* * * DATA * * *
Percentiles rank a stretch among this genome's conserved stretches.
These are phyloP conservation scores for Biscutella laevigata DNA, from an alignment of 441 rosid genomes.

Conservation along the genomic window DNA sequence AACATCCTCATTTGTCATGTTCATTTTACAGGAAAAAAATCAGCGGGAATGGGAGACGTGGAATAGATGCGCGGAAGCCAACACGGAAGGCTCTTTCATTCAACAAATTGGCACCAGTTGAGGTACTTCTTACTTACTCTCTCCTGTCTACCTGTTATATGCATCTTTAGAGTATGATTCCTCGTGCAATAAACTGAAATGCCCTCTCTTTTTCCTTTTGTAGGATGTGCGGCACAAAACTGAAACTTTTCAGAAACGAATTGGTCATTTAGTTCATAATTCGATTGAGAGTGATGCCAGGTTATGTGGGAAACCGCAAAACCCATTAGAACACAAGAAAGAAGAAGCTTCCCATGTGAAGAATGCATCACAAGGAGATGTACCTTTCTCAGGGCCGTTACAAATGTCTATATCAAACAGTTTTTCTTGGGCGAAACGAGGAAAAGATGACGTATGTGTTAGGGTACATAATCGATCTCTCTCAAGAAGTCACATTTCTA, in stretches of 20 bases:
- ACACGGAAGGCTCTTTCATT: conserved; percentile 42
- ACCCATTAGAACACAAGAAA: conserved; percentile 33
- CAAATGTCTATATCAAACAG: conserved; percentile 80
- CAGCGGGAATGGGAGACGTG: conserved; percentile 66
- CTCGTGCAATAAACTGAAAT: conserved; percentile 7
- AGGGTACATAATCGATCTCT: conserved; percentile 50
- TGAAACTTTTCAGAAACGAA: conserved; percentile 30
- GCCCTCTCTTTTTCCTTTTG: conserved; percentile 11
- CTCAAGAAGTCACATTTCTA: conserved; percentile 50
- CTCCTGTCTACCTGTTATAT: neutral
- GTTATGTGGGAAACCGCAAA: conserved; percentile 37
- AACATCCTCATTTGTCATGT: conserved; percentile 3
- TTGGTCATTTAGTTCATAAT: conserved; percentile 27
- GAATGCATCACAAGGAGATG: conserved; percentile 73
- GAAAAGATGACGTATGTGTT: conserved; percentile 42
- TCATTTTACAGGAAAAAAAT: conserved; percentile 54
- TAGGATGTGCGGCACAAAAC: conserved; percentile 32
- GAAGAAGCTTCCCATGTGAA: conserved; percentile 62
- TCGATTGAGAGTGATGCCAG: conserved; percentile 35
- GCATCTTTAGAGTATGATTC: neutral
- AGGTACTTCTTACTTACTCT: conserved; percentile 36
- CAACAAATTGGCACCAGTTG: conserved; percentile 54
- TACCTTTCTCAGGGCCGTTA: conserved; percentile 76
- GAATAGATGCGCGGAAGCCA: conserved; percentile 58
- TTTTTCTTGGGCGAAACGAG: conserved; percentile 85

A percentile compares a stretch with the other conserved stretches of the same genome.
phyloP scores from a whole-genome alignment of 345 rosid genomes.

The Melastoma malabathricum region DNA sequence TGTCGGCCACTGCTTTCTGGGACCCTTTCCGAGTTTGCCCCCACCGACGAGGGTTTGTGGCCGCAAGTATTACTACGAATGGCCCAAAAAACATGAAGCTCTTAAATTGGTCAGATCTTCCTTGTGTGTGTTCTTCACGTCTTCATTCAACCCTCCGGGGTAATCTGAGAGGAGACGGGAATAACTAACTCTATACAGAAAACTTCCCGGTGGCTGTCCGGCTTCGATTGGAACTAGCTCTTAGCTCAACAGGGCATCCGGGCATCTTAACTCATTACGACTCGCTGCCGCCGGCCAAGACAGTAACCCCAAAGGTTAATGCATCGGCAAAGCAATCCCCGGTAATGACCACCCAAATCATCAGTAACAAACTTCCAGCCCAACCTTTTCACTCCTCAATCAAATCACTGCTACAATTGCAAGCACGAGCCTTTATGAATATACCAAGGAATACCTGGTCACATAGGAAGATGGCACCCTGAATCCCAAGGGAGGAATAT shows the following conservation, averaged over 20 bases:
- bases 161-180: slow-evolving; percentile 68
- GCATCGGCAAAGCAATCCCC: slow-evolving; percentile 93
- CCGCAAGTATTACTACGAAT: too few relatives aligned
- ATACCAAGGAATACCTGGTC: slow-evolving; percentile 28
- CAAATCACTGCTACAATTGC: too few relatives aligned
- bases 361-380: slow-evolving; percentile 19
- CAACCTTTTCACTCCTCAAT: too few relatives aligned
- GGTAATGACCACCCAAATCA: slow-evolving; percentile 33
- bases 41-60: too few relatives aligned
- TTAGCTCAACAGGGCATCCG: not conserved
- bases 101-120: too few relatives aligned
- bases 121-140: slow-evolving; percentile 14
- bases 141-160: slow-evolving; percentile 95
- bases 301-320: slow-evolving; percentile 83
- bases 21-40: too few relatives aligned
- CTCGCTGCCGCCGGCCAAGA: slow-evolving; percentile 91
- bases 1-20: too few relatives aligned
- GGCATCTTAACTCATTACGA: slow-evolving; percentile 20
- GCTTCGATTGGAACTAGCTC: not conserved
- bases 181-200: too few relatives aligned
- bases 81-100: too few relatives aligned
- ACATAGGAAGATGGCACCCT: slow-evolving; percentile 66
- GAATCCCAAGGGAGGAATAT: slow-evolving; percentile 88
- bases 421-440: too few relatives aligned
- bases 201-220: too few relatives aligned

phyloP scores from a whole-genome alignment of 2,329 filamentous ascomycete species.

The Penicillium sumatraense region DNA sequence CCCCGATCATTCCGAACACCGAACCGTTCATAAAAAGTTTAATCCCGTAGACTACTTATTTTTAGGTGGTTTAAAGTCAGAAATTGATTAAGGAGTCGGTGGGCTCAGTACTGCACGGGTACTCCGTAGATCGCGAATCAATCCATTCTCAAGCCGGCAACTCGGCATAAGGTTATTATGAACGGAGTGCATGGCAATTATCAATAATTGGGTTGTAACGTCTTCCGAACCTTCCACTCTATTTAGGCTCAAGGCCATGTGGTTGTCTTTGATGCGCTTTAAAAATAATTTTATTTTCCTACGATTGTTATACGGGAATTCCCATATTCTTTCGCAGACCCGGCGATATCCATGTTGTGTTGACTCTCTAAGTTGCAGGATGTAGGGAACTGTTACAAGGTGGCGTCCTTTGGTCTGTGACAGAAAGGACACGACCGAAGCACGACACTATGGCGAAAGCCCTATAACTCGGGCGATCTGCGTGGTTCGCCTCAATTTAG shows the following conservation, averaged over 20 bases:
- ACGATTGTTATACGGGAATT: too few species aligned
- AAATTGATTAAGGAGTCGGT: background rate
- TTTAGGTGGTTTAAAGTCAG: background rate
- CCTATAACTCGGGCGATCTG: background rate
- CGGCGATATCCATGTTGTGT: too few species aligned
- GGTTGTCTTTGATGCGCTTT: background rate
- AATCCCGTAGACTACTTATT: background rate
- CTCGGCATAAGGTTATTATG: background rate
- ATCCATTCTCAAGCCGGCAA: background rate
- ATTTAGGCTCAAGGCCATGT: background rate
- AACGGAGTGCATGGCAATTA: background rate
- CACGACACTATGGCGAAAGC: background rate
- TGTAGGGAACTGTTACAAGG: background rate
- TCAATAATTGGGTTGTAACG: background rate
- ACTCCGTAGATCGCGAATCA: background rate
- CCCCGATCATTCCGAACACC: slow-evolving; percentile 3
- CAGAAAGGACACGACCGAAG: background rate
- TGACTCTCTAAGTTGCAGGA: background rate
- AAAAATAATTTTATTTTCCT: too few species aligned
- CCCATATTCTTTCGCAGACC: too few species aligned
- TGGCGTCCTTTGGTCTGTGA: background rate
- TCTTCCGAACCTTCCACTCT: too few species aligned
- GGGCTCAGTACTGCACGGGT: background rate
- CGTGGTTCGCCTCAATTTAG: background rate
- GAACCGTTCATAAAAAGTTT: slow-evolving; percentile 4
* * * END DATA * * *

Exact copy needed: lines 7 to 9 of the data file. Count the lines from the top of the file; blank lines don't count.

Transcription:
- CAGCGGGAATGGGAGACGTG: conserved; percentile 66
- CTCGTGCAATAAACTGAAAT: conserved; percentile 7
- AGGGTACATAATCGATCTCT: conserved; percentile 50